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The Top of the Standings

Friday, February 6, 2009

Friday Detour: Football "Made For TV"

Pitchers and catchers report in a week meaning the baseball season is officially upon us.

To some, baseball is an antiquated game whose games are too long, too boring and too plentiful to be considered tolerable. And while baseball attendance numbers continue to rise, a look around an average stadium shows that a good majority of the folk there are at the game to have a good time and not necessarily to keep manual score on the $1 scorecard with the $0.25 pencil.

How did it get this way? How did baseball fall from “The National Pastime” to a sport of lesser significance?

Well the answer is in the way we now follow sports.

When baseball was in its heyday, and was earning the reputation of being the National Pastime, radio was king. Every night families would gather around the radio to listen to their favorite shows or to take in a baseball game. And baseball was perfect for radio.

Its slower play, pitch-by-pitch account and simplistic nature, lent itself perfectly to a radio broadcast. And you had announcers out there who were so descriptive that you could almost smell the peanuts and popcorn wafting through your radio. Essentially this game was made for radio.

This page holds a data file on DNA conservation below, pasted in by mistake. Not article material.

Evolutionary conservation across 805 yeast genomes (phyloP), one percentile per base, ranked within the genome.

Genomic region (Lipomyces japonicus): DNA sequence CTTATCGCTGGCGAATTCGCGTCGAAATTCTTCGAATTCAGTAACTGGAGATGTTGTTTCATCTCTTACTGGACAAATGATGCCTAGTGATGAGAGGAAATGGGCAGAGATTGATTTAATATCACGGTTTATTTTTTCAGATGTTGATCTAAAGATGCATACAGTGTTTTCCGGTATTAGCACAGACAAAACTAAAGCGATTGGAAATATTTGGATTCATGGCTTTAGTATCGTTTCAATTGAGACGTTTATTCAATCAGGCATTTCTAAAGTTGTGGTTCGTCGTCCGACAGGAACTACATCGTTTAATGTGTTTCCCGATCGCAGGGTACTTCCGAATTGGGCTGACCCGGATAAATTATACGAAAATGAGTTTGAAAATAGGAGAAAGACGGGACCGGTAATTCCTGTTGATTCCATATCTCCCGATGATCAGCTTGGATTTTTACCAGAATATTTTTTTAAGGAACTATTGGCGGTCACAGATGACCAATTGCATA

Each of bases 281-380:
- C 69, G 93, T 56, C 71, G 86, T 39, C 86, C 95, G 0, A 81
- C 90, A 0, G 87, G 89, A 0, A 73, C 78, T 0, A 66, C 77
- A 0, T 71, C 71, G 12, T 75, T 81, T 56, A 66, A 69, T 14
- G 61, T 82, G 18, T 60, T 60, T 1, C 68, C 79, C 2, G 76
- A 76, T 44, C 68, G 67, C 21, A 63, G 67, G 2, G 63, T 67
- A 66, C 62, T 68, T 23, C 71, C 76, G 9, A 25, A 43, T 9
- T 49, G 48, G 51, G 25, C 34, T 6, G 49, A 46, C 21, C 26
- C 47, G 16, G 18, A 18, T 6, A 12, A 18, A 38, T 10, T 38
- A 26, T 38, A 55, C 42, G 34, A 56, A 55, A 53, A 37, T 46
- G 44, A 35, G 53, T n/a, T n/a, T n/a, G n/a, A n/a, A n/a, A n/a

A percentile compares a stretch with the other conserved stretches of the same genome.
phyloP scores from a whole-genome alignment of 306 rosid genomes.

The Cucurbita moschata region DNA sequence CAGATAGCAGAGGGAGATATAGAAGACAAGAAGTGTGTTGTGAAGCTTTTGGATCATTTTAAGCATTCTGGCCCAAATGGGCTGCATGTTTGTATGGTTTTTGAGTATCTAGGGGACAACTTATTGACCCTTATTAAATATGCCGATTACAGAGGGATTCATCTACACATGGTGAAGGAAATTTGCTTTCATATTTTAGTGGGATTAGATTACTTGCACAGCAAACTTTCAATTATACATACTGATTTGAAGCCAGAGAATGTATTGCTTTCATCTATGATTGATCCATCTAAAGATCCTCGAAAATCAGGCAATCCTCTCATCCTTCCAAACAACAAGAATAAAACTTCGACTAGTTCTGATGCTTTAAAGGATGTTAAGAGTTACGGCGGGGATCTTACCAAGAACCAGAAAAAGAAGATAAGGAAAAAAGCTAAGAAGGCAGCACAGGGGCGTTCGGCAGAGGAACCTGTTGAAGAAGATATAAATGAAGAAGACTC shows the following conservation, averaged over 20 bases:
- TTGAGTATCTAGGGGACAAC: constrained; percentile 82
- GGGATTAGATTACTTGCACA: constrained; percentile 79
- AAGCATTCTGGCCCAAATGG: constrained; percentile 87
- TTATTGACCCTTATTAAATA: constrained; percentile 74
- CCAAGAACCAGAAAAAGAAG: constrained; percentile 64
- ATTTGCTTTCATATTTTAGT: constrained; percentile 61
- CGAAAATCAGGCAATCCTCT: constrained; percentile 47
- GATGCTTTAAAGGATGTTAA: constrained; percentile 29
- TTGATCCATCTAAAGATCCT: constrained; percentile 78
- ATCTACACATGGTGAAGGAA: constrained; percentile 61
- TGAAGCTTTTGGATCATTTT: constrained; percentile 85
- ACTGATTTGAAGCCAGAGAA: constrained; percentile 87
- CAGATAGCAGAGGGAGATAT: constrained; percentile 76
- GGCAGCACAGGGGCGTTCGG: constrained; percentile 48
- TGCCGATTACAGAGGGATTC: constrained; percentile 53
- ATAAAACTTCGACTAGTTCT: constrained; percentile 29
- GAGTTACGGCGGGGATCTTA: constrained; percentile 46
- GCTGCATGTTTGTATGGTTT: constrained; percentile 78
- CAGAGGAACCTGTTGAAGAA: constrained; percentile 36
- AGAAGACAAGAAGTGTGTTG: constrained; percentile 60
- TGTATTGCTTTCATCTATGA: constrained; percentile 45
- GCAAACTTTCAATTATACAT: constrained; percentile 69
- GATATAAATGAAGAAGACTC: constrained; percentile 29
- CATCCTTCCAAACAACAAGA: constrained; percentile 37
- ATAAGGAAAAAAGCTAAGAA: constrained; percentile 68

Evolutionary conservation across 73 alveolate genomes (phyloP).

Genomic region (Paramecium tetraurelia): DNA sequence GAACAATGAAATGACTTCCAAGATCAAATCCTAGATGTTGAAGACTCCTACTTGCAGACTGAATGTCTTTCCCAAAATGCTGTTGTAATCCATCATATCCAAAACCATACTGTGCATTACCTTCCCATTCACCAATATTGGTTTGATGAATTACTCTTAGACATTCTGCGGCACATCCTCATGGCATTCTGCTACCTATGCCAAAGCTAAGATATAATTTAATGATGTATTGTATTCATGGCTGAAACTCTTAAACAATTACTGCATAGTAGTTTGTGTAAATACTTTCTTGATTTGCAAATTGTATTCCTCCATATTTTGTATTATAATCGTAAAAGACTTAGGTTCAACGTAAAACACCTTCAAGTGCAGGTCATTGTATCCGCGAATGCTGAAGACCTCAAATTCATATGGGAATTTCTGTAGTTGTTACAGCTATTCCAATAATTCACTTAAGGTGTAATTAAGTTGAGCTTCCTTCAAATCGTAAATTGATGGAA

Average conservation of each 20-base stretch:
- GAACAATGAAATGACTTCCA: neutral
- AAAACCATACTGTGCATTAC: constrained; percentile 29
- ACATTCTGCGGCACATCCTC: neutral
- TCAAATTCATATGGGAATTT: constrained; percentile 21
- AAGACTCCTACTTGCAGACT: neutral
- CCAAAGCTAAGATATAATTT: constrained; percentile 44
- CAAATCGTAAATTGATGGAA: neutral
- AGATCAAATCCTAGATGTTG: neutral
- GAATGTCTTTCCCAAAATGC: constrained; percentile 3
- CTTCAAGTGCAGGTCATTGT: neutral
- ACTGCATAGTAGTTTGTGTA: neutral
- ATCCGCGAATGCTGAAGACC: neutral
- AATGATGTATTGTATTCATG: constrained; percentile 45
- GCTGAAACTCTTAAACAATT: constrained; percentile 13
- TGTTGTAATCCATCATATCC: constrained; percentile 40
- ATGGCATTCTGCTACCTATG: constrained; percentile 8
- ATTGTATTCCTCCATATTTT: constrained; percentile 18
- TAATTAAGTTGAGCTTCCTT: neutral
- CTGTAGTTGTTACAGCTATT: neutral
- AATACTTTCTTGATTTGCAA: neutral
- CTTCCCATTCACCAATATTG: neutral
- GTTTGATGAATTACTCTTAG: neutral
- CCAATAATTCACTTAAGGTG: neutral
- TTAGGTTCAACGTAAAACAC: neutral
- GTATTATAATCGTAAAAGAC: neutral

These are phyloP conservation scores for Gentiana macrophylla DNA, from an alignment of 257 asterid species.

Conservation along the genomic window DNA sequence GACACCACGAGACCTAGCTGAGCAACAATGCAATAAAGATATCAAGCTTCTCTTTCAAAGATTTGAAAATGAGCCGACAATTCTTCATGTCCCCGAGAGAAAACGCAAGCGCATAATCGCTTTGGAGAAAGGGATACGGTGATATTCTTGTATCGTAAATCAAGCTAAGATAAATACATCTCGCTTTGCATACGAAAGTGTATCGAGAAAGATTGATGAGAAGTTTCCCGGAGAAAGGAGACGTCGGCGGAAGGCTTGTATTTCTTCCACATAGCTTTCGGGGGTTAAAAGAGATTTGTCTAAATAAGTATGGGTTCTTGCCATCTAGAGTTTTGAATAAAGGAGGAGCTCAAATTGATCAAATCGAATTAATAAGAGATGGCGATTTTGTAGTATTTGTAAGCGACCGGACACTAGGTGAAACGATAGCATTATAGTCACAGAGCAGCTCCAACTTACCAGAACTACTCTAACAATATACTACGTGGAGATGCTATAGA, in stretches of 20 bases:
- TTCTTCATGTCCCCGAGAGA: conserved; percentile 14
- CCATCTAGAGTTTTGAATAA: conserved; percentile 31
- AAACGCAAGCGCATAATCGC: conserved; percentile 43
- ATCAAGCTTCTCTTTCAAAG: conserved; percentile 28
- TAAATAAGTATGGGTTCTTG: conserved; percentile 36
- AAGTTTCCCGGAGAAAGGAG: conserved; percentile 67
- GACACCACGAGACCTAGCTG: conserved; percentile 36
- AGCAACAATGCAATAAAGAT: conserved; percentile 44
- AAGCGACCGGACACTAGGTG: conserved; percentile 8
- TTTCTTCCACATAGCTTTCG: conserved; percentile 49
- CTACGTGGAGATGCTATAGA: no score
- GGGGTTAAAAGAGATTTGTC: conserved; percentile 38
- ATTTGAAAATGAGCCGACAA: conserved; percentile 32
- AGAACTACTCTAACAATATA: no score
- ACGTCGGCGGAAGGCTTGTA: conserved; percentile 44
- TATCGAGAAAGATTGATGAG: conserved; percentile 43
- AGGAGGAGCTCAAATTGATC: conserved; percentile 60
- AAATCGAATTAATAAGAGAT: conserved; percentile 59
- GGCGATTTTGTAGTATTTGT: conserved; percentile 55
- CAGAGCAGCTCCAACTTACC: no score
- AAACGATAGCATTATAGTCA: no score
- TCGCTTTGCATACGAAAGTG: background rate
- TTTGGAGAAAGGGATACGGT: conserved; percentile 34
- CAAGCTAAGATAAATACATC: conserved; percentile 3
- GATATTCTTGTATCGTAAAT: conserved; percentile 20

Because the placement of the players and batters never changed, one could close their eyes, listen to the announcer’s call and visualize themselves at the ball park.

Then TV was invented. And while baseball was still king at the beginning of the TV era, a new sports was starting to take hold of America’s attention, football.

Similar to how baseball was the perfect sport to be broadcast of the radio, football was prime for television.

The fact that it went East to West, the same as your television, and contained colossal hits, made it a must watch sports spectacle.

And while baseball announcers could depict with almost uncanny clarity the actions on a baseball diamond, football radio announcers had a more difficult time describing the action on the field. “Split right.” “Two tight end set.” “Man in motion.” These phrases just weren’t descriptive enough for a radio listening audience to visualize the action, but when accompanied by a moving picture on a TV screen, it all comes together to create the perfect storm.

So next time you have an opportunity to listen to a football game and baseball game on the radio, pay attention to which you feel more involved in. Which you feel you are a part of. The do the same with while watching it on TV. You will notice that the orientation of the football game, along with the hard hits and amazing catches lend itself better to being “Made For TV”

Keep sporting!
- Who’s In First

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